Whenever I am travelling somewhere in a small plane, I always keep a camera handy in case there are photo opportunities to be had from the air.
Although hiring a plane just for photography is perhaps the best way to get good pictures from the air, this doesn’t mean that you cannot get good images on regular transfer flights, and of course, this doesn’t cost you any extra money!
In this text I share some practical suggestions that might help to make the more casual approach a little more effective.
Delta tree island Okavango. Canon 5Dmk2, Tokina 16-28 f2.8 lens. S/speed 1/800sec at f/4.0, Iso 800
I seem to get my best results when shooting at focal lengths anywhere between about 16mm on the wide end, and perhaps 100mm on the long end of the focal length range. This means that wide-angle zoom lenses like the Canon EF 16-35L f/2.8, the EF 24-105L f/4.0 is, and the Tokina AT-X 16-28 f/2.8 are good choices for this type of photography. The ability to change focal length quickly is important. Compact cameras also work well, if used properly. Shooting with wider focal lengths mean that I am always looking to include strong shapes and textures into my composition. In this image of the Okavango Delta, the strongly curving shape of the tree island caught my attention, as did the bright leaves of the fan palm trees. The picture was taken just moments after a rainstorm had swept through, and the colours of the earth and vegetation were richer for the rain.
Mountain range and riverbed, Namibia. Canon 7D, Canon 10-22mm lens. Shutter speed 1/2500sec at f/5.0, Iso 400
It is also important to shoot at fast shutter speeds, to stop vibration from the aircraft from causing blur in your shots, and to freeze your own motion in the moving aircraft. I try to keep speeds upward of 1/1600sec, and below 1/3200sec when the light allows. I also shoot images like this with my camera’s focus mode set to Ai Servo which is for moving subjects, or in this case, a moving photographer. On Nikon and Sony cameras that equivalent setting is called AF-C (Continuous). Being so high up, and far from your focal point, which is usually the ground, means that you don’t need to close down your aperture for too much depth of field, and apertures ranging from wide-open at f/2.8 ranging up to about f/6.3 work well enough for me.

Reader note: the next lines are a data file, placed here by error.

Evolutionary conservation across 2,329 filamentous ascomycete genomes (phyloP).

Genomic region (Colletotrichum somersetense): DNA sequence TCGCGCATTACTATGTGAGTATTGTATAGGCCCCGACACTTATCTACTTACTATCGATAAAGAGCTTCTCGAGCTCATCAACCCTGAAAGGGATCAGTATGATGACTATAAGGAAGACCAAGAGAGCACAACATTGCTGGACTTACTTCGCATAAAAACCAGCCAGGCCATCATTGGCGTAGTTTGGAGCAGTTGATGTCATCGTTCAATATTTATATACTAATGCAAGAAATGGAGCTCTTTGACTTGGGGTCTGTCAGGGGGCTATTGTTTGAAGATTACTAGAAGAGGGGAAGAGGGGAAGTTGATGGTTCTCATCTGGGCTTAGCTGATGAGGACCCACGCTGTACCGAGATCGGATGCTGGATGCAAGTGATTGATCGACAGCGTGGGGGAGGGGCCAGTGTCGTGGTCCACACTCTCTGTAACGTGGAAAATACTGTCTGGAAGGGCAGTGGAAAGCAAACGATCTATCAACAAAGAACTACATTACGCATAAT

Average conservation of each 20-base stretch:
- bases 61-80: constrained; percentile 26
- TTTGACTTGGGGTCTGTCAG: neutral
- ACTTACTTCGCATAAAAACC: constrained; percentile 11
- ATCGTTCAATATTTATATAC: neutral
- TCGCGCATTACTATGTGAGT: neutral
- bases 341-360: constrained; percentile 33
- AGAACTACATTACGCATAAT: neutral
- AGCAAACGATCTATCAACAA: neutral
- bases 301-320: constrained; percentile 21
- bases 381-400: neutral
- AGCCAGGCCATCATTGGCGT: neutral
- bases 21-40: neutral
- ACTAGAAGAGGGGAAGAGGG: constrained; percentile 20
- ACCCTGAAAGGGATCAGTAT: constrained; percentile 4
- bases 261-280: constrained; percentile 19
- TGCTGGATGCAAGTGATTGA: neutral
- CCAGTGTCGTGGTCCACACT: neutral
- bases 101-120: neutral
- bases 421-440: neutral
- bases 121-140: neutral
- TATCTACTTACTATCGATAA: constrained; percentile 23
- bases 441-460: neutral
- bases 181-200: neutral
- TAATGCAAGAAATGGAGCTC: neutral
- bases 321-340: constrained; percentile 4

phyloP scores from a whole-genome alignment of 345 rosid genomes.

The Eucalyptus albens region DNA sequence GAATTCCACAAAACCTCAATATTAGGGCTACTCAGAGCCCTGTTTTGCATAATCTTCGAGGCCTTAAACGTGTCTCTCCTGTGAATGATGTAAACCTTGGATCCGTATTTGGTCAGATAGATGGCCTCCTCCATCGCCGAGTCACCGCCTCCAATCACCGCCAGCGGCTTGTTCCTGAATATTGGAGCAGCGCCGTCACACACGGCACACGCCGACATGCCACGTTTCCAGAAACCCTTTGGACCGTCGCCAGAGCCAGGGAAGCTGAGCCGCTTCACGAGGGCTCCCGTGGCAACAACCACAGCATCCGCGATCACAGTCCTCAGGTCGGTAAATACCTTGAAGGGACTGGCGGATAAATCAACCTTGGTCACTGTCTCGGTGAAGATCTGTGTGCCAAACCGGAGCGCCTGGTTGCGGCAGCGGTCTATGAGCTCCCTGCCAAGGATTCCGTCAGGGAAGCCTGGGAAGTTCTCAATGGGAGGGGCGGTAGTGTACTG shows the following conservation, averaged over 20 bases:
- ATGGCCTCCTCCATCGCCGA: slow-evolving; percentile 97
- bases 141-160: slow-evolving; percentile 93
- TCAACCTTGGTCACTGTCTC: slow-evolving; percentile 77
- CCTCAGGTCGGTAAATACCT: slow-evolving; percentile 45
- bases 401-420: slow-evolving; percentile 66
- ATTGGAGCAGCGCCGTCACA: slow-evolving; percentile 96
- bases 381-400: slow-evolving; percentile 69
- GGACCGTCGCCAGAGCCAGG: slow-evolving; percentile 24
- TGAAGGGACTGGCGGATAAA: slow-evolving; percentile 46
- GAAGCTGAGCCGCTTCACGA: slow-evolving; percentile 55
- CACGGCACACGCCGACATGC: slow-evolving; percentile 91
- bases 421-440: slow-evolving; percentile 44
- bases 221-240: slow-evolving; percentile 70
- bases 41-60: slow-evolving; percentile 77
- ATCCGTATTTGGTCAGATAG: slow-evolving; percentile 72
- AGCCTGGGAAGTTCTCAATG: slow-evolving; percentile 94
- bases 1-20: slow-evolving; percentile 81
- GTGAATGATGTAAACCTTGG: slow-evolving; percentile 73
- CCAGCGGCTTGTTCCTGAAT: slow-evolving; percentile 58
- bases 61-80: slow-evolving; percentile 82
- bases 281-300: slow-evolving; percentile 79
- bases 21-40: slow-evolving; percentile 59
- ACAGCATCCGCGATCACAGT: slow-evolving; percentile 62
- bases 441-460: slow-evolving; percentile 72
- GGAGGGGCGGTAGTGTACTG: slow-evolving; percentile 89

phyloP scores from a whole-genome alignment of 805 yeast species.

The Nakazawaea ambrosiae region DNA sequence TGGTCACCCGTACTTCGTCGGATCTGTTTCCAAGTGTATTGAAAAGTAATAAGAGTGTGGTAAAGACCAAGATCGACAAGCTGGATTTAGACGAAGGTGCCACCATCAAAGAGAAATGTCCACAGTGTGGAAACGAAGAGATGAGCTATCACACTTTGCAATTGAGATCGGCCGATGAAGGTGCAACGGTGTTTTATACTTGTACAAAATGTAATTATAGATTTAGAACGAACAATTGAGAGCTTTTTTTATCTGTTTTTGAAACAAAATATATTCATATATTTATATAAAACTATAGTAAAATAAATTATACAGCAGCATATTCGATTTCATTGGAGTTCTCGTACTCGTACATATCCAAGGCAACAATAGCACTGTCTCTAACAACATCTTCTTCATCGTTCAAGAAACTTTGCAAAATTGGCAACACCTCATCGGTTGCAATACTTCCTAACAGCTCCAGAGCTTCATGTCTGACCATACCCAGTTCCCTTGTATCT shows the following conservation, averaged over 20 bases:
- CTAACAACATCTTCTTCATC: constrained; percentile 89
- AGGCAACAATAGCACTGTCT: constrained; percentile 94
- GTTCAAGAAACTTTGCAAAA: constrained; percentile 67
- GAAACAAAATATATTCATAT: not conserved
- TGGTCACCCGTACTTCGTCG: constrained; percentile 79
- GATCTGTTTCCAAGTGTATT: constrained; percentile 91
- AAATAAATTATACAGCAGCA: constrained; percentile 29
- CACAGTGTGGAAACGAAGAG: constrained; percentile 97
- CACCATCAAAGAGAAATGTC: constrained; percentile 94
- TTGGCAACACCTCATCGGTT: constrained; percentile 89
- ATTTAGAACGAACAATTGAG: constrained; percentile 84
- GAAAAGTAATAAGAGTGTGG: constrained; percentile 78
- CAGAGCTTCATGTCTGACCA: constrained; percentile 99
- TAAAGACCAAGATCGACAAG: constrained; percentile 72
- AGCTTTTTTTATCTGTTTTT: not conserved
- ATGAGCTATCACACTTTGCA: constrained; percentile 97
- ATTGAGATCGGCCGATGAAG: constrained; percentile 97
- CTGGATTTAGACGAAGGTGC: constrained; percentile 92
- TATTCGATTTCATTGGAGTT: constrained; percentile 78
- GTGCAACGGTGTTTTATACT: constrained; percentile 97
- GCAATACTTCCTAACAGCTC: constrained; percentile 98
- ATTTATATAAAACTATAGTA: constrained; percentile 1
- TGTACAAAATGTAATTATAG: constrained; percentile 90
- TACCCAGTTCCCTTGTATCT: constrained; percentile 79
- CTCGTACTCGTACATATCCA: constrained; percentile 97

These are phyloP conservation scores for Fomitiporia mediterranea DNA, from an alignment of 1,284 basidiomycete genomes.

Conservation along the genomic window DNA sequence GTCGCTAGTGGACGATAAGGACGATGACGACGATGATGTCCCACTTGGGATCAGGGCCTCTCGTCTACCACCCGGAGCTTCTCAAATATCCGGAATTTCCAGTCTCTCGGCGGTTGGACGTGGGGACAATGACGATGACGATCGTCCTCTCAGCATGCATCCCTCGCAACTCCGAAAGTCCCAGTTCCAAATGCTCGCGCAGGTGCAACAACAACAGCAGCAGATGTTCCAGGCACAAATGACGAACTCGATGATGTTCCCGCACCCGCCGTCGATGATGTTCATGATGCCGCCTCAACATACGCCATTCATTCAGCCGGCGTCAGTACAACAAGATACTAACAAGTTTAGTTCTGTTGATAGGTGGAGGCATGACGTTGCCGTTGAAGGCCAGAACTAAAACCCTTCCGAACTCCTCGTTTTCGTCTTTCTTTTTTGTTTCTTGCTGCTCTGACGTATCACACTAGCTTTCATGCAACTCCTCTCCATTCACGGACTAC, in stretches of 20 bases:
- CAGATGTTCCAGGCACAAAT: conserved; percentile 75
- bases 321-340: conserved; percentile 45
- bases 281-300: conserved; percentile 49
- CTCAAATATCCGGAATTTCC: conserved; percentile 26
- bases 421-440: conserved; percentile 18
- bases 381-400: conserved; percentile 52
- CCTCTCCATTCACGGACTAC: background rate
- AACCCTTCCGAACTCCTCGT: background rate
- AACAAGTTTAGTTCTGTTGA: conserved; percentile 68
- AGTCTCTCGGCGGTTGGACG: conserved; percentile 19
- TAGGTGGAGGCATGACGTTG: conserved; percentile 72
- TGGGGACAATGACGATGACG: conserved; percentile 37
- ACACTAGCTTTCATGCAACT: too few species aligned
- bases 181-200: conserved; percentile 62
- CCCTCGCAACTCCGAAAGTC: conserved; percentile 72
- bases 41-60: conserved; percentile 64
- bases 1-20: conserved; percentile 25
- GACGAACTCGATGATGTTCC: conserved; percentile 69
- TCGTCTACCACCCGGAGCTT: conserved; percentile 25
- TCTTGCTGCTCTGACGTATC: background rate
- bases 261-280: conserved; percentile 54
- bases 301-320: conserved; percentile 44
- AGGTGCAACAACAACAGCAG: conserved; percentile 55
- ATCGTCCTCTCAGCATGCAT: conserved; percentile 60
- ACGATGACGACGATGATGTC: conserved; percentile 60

Okavango Delta from above. Canon 350D, Canon 17-85mm lens. Shutter speed 1/800sec at f/5.0, Iso 400.
A challenge that can make it a little difficult to take good images from the air are the reflections caused by windows in the aircraft. Look carefully for these reflections when composing in your viewfinder or rear screen, as they can easily ruin an image if you don’t take note of them at the time. Sometimes just changing the angle of the lens slightly can reduce them or move them to a less important place in the image. I also always remove the lens hoods and filters from my lens for this type of shooting, so that I can get the lens as close as possible to the aircraft window, which helps with minimizing reflections. Try to choose your seat in the aircraft so that you have the clearest view out of the window. Looking ahead for possible framing opportunities is also helpful, as does pre-focusing your lens on the ground. The ground below usually passes by pretty quickly, and any extra lead time you can create for yourself will be helpful.
If the air is dusty or hazy, or the plane flying very high, it can be very hard to take good pictures. However, there are often opportunities to be had just after take-off, and again, just before landing, when the lower altitude minimises how much air you have to shoot through. If you have the time, make sure the window is clean before you take to the air, that can save you having to deal with misty spots on your image afterwards.
Photographing from the air can be rewarding, and a good way to take advantage of unexpected opportunities.